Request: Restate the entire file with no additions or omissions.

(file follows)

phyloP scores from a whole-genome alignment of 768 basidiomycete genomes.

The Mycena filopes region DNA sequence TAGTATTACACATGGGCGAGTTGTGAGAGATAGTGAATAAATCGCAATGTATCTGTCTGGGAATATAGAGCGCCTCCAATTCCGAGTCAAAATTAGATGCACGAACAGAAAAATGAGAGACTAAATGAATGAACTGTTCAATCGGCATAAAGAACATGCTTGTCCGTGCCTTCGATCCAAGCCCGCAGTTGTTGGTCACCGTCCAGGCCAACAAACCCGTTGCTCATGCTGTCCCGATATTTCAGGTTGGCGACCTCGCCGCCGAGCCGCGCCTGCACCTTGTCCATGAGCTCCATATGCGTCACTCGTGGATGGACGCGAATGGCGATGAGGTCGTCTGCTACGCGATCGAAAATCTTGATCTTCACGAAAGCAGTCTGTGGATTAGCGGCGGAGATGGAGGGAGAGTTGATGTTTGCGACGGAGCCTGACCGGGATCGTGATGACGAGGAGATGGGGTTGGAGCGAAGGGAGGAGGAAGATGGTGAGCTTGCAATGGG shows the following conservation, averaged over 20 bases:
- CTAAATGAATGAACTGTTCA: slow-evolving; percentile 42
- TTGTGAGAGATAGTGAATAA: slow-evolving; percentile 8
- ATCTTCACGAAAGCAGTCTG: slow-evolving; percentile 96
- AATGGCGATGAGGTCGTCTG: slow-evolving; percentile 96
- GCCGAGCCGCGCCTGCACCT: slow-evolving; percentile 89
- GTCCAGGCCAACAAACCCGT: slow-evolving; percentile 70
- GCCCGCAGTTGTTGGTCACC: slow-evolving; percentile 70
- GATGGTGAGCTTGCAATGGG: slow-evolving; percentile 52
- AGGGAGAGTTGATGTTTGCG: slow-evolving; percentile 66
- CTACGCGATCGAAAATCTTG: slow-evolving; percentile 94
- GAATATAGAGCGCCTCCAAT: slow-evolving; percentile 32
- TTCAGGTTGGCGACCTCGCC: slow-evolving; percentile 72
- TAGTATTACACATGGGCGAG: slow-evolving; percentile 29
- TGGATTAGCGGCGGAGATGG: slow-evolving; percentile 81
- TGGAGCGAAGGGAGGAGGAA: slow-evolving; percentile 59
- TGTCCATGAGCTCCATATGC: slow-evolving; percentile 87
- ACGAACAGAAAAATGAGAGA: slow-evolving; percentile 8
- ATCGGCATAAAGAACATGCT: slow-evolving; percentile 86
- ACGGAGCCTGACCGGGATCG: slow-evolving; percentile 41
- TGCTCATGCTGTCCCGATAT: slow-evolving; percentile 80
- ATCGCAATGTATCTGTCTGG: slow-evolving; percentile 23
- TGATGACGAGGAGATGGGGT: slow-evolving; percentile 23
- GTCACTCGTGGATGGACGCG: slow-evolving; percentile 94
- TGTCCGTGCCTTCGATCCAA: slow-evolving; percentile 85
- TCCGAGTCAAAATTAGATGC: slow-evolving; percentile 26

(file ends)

phyloP scores from a whole-genome alignment of 768 basidiomycete genomes.

The Mycena filopes region DNA sequence TAGTATTACACATGGGCGAGTTGTGAGAGATAGTGAATAAATCGCAATGTATCTGTCTGGGAATATAGAGCGCCTCCAATTCCGAGTCAAAATTAGATGCACGAACAGAAAAATGAGAGACTAAATGAATGAACTGTTCAATCGGCATAAAGAACATGCTTGTCCGTGCCTTCGATCCAAGCCCGCAGTTGTTGGTCACCGTCCAGGCCAACAAACCCGTTGCTCATGCTGTCCCGATATTTCAGGTTGGCGACCTCGCCGCCGAGCCGCGCCTGCACCTTGTCCATGAGCTCCATATGCGTCACTCGTGGATGGACGCGAATGGCGATGAGGTCGTCTGCTACGCGATCGAAAATCTTGATCTTCACGAAAGCAGTCTGTGGATTAGCGGCGGAGATGGAGGGAGAGTTGATGTTTGCGACGGAGCCTGACCGGGATCGTGATGACGAGGAGATGGGGTTGGAGCGAAGGGAGGAGGAAGATGGTGAGCTTGCAATGGG shows the following conservation, averaged over 20 bases:
- CTAAATGAATGAACTGTTCA: slow-evolving; percentile 42
- TTGTGAGAGATAGTGAATAA: slow-evolving; percentile 8
- ATCTTCACGAAAGCAGTCTG: slow-evolving; percentile 96
- AATGGCGATGAGGTCGTCTG: slow-evolving; percentile 96
- GCCGAGCCGCGCCTGCACCT: slow-evolving; percentile 89
- GTCCAGGCCAACAAACCCGT: slow-evolving; percentile 70
- GCCCGCAGTTGTTGGTCACC: slow-evolving; percentile 70
- GATGGTGAGCTTGCAATGGG: slow-evolving; percentile 52
- AGGGAGAGTTGATGTTTGCG: slow-evolving; percentile 66
- CTACGCGATCGAAAATCTTG: slow-evolving; percentile 94
- GAATATAGAGCGCCTCCAAT: slow-evolving; percentile 32
- TTCAGGTTGGCGACCTCGCC: slow-evolving; percentile 72
- TAGTATTACACATGGGCGAG: slow-evolving; percentile 29
- TGGATTAGCGGCGGAGATGG: slow-evolving; percentile 81
- TGGAGCGAAGGGAGGAGGAA: slow-evolving; percentile 59
- TGTCCATGAGCTCCATATGC: slow-evolving; percentile 87
- ACGAACAGAAAAATGAGAGA: slow-evolving; percentile 8
- ATCGGCATAAAGAACATGCT: slow-evolving; percentile 86
- ACGGAGCCTGACCGGGATCG: slow-evolving; percentile 41
- TGCTCATGCTGTCCCGATAT: slow-evolving; percentile 80
- ATCGCAATGTATCTGTCTGG: slow-evolving; percentile 23
- TGATGACGAGGAGATGGGGT: slow-evolving; percentile 23
- GTCACTCGTGGATGGACGCG: slow-evolving; percentile 94
- TGTCCGTGCCTTCGATCCAA: slow-evolving; percentile 85
- TCCGAGTCAAAATTAGATGC: slow-evolving; percentile 26